The foregoing is certainly not "proof" of anything on this present recording and not a recommendation for or against purchase of the album, which is one of the few by the quartet with a deliberate, thinly disguised (if not blatant) profit motive--a "sequel" to the success of the album containing "Take 5." Of course it adheres to the formulaic pattern of a successful studio album--more rather than fewer tracks, time lengths agreed upon in advance, a carefully calculated balance of fast / slow, major / minor, individual feature numbers for each member of the quartet. But on the whole the album is looser, less stiff, more fearless than most recordings done during costly studio time. Above all, it "swings" more than Dave's other studio albums. Some of the lyrical beauty of Paul's playing shines through on "Bluette," Dave exhibits some of the "bombast" that was often a signature of his live concert soloing (as an accompanist, on the other hand, he's one of the most empathetic, "quiet" pianist of all). The program makes for good background music (try "Slow and Easy") or party music (try "Bru's Boogie Woogie") or just plain serious, undistracted listening.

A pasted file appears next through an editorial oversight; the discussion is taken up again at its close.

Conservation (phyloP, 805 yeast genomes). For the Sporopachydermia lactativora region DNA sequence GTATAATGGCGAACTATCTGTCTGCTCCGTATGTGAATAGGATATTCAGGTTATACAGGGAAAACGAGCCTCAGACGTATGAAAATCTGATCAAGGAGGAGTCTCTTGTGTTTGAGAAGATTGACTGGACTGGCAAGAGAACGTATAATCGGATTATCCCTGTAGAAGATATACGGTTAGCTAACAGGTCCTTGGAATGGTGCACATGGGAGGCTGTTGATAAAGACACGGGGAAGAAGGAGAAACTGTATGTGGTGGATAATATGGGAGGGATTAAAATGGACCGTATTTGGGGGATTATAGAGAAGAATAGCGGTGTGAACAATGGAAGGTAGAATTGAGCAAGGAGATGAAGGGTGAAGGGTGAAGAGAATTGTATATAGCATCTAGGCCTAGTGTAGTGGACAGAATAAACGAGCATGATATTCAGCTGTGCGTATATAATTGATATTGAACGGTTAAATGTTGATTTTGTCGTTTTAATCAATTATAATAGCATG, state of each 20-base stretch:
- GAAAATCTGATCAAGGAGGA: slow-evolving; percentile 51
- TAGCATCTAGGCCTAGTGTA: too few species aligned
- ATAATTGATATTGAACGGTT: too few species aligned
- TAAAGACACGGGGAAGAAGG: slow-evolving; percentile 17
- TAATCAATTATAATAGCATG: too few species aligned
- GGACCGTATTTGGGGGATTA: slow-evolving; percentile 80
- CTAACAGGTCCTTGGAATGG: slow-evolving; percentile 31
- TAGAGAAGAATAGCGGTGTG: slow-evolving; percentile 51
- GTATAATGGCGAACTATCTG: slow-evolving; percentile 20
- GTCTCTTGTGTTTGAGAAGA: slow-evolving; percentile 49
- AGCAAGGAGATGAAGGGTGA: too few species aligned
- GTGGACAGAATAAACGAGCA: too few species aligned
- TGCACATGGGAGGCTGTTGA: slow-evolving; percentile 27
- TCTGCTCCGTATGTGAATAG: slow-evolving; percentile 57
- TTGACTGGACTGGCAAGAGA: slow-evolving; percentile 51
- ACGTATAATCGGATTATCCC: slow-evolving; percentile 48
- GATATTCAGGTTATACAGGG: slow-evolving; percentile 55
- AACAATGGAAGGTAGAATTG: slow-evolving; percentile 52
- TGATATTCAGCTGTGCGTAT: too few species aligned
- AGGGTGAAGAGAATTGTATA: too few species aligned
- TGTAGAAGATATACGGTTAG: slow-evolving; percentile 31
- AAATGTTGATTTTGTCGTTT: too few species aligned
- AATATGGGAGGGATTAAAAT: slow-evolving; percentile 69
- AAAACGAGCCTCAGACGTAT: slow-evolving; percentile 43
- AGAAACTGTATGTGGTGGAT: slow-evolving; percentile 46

Most importantly, the album invites the listener to be the judge of the concerning the "studio" vs. "live" debate. The last track is a different, "live" version of the introductory "studio" tune, "It's a Raggy Waltz," except that the tempo is faster and the total time more than a complete minute longer than the earlier studio version. If you judge this final performance on the disc the better track, you're about to discover the real Brubeck and Desmond, the recordings inviting serious listening and undivided attention. Grab ahold of "Jazz Goes to College," "At Oberlin," and "Carnegie Hall 1963" (which is the source of this final, extra, live track). You're about to hear a couple of master storytellers at work, leaving nothing behind (Paul's playing on the "Blue Rondo" of "Brubeck at Carnegie Hall '63" makes the original version on "Time Out" sound anemic and incomplete).